Metabolic syndrome

Metabolic syndrome is the medical term for the combination of factors which increase the risk of cardiovascular disease. They include increased abdominal girth (excessive abdominal fat), elevated blood sugar levels, raised blood pressure and elevated cholesterol values.

The individual values are usually only marginally elevated. The blood sugar levels are possibly not sufficient for the diagnosis of diabetes. On the other hand, the combination of the different elevated levels is associated with a markedly elevated risk of cardiovascular diseases such as heart attack or stroke.  Therefore, metabolic syndrome is viewed as a clinical picture in its own right. Abdominal girth plays a central role in the process. Studies have shown that increased abdominal girth is a significant risk factor, independent of whether the patient is overweight, or not. Fat which collects in the abdomen seems to be particularly hazardous to the health. It also leads to what is known as the apple-shaped figure. Doctors call this trunk-accented obesity. On the other hand, the collection of fat on the buttocks and the hips, known as the pear form, seems to be less harmful to the health.

Besides "marginally" elevated blood pressure, blood sugar levels and cholesterol values, the abdominal girth must be more than 88 centimetres in women and more than 104 centimetres in men to diagnose metabolic syndrome.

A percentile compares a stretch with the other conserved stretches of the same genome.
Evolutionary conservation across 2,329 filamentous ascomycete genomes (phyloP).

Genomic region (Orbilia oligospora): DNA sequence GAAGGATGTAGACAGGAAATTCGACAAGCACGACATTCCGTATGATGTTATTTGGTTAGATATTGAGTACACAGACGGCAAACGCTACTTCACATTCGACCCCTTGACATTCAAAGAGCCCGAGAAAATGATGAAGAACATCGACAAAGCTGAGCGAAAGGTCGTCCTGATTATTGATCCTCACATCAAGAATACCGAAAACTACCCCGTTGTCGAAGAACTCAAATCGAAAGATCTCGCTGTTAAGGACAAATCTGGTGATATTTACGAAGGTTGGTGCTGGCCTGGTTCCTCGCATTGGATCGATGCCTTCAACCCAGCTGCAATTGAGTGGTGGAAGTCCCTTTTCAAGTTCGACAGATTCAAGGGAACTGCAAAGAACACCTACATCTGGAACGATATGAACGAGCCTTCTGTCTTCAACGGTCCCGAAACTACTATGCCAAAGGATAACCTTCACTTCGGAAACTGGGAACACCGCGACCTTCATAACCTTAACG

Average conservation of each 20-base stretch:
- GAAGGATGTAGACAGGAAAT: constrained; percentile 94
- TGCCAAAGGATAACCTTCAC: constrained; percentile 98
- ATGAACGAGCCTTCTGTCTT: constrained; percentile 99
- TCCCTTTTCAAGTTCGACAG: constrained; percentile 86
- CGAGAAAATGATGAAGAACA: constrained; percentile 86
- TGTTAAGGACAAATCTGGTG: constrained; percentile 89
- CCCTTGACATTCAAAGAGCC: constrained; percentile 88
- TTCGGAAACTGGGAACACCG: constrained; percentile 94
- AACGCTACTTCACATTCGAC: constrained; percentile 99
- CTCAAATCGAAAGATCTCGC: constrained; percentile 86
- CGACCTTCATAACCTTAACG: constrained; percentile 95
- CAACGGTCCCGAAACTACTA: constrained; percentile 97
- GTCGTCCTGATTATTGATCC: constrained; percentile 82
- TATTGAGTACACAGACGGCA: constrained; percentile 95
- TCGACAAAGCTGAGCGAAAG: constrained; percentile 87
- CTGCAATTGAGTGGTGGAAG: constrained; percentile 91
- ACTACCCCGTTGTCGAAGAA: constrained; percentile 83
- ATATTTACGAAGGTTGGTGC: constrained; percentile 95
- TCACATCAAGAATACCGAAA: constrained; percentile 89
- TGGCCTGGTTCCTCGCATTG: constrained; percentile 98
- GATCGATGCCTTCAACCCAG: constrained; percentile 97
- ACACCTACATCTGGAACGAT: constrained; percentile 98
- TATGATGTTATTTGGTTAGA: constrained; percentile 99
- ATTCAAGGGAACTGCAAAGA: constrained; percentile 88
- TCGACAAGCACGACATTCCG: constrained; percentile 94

Metabolic syndrome is a metabolic disorder in which the fat and sugar metabolism are affected. The disease can therefore also be considered to be the precursor to diabetes mellitus.

A healthy lifestyle with a balanced diet has a preventative effect; however, it can also be recommended as a treatment if the patient has already developed metabolic syndrome. If a change in lifestyle is insufficient, medications to lower the blood sugar, the blood pressure and the cholesterol are used.

If arteriosclerosis-type changes have already taken place in the blood vessels, constrictions in the cardiac arteries or in the leg arteries can be surgically treated. Please refer to the surgery on the coronary arteries and endartectomy sections for more information.